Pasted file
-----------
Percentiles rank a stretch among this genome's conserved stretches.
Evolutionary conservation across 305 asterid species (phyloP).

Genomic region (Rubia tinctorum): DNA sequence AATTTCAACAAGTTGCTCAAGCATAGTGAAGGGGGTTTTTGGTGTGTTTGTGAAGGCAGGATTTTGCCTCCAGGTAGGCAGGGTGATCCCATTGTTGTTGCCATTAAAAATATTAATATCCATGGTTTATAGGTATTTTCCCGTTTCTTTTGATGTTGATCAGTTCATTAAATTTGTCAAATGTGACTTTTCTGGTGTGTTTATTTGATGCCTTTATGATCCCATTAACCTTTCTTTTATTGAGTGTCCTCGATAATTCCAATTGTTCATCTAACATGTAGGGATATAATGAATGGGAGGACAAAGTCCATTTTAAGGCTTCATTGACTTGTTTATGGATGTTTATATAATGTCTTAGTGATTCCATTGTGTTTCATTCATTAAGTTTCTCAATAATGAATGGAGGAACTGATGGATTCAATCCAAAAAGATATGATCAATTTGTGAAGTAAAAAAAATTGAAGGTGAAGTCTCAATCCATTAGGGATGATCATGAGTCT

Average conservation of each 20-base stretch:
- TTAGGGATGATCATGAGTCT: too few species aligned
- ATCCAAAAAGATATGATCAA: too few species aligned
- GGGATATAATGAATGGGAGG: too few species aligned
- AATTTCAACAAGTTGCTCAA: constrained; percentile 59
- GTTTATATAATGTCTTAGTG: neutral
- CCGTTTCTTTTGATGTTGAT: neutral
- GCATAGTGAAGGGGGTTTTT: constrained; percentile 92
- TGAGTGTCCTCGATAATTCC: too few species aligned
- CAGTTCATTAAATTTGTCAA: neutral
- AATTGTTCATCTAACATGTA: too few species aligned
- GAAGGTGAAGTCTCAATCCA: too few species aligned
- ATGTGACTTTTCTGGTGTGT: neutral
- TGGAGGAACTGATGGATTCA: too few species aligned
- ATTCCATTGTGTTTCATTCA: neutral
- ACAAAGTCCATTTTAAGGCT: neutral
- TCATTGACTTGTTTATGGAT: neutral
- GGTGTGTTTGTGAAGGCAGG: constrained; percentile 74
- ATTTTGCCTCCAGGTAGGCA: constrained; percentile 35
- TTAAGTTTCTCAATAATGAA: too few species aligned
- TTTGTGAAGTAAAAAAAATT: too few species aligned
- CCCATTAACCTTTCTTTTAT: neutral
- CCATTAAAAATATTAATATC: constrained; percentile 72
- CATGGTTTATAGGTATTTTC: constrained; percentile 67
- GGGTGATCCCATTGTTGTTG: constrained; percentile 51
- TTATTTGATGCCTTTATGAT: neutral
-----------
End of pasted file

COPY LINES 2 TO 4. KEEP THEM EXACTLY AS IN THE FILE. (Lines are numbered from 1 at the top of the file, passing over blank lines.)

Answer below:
Evolutionary conservation across 305 asterid species (phyloP).

Genomic region (Rubia tinctorum): DNA sequence AATTTCAACAAGTTGCTCAAGCATAGTGAAGGGGGTTTTTGGTGTGTTTGTGAAGGCAGGATTTTGCCTCCAGGTAGGCAGGGTGATCCCATTGTTGTTGCCATTAAAAATATTAATATCCATGGTTTATAGGTATTTTCCCGTTTCTTTTGATGTTGATCAGTTCATTAAATTTGTCAAATGTGACTTTTCTGGTGTGTTTATTTGATGCCTTTATGATCCCATTAACCTTTCTTTTATTGAGTGTCCTCGATAATTCCAATTGTTCATCTAACATGTAGGGATATAATGAATGGGAGGACAAAGTCCATTTTAAGGCTTCATTGACTTGTTTATGGATGTTTATATAATGTCTTAGTGATTCCATTGTGTTTCATTCATTAAGTTTCTCAATAATGAATGGAGGAACTGATGGATTCAATCCAAAAAGATATGATCAATTTGTGAAGTAAAAAAAATTGAAGGTGAAGTCTCAATCCATTAGGGATGATCATGAGTCT

Average conservation of each 20-base stretch: